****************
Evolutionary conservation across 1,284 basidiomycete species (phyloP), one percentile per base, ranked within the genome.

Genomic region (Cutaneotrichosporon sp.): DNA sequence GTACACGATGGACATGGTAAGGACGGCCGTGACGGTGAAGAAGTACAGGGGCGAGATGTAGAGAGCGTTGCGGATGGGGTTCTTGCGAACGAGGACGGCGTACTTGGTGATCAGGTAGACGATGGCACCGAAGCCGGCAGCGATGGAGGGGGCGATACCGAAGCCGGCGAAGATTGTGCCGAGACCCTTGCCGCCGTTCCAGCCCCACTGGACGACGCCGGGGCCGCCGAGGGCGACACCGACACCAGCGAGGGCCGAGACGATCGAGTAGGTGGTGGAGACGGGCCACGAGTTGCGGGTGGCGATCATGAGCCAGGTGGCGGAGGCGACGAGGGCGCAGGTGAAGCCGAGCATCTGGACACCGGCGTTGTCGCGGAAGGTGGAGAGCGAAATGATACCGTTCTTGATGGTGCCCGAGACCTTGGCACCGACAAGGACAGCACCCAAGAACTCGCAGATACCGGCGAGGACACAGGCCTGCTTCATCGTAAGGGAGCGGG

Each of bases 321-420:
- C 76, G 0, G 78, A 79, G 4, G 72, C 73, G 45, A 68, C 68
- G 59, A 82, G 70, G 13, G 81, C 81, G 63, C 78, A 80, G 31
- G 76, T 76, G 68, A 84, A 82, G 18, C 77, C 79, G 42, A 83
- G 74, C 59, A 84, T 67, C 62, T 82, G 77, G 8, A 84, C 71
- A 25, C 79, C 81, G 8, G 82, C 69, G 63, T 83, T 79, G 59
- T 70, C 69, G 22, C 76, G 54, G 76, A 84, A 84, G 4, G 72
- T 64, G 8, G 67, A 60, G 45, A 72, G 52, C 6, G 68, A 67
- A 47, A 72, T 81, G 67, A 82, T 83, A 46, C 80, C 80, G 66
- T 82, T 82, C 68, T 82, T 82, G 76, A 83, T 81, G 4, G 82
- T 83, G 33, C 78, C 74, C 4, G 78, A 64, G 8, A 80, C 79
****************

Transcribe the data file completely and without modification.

Evolutionary conservation across 1,284 basidiomycete species (phyloP), one percentile per base, ranked within the genome.

Genomic region (Cutaneotrichosporon sp.): DNA sequence GTACACGATGGACATGGTAAGGACGGCCGTGACGGTGAAGAAGTACAGGGGCGAGATGTAGAGAGCGTTGCGGATGGGGTTCTTGCGAACGAGGACGGCGTACTTGGTGATCAGGTAGACGATGGCACCGAAGCCGGCAGCGATGGAGGGGGCGATACCGAAGCCGGCGAAGATTGTGCCGAGACCCTTGCCGCCGTTCCAGCCCCACTGGACGACGCCGGGGCCGCCGAGGGCGACACCGACACCAGCGAGGGCCGAGACGATCGAGTAGGTGGTGGAGACGGGCCACGAGTTGCGGGTGGCGATCATGAGCCAGGTGGCGGAGGCGACGAGGGCGCAGGTGAAGCCGAGCATCTGGACACCGGCGTTGTCGCGGAAGGTGGAGAGCGAAATGATACCGTTCTTGATGGTGCCCGAGACCTTGGCACCGACAAGGACAGCACCCAAGAACTCGCAGATACCGGCGAGGACACAGGCCTGCTTCATCGTAAGGGAGCGGG

Each of bases 321-420:
- C 76, G 0, G 78, A 79, G 4, G 72, C 73, G 45, A 68, C 68
- G 59, A 82, G 70, G 13, G 81, C 81, G 63, C 78, A 80, G 31
- G 76, T 76, G 68, A 84, A 82, G 18, C 77, C 79, G 42, A 83
- G 74, C 59, A 84, T 67, C 62, T 82, G 77, G 8, A 84, C 71
- A 25, C 79, C 81, G 8, G 82, C 69, G 63, T 83, T 79, G 59
- T 70, C 69, G 22, C 76, G 54, G 76, A 84, A 84, G 4, G 72
- T 64, G 8, G 67, A 60, G 45, A 72, G 52, C 6, G 68, A 67
- A 47, A 72, T 81, G 67, A 82, T 83, A 46, C 80, C 80, G 66
- T 82, T 82, C 68, T 82, T 82, G 76, A 83, T 81, G 4, G 82
- T 83, G 33, C 78, C 74, C 4, G 78, A 64, G 8, A 80, C 79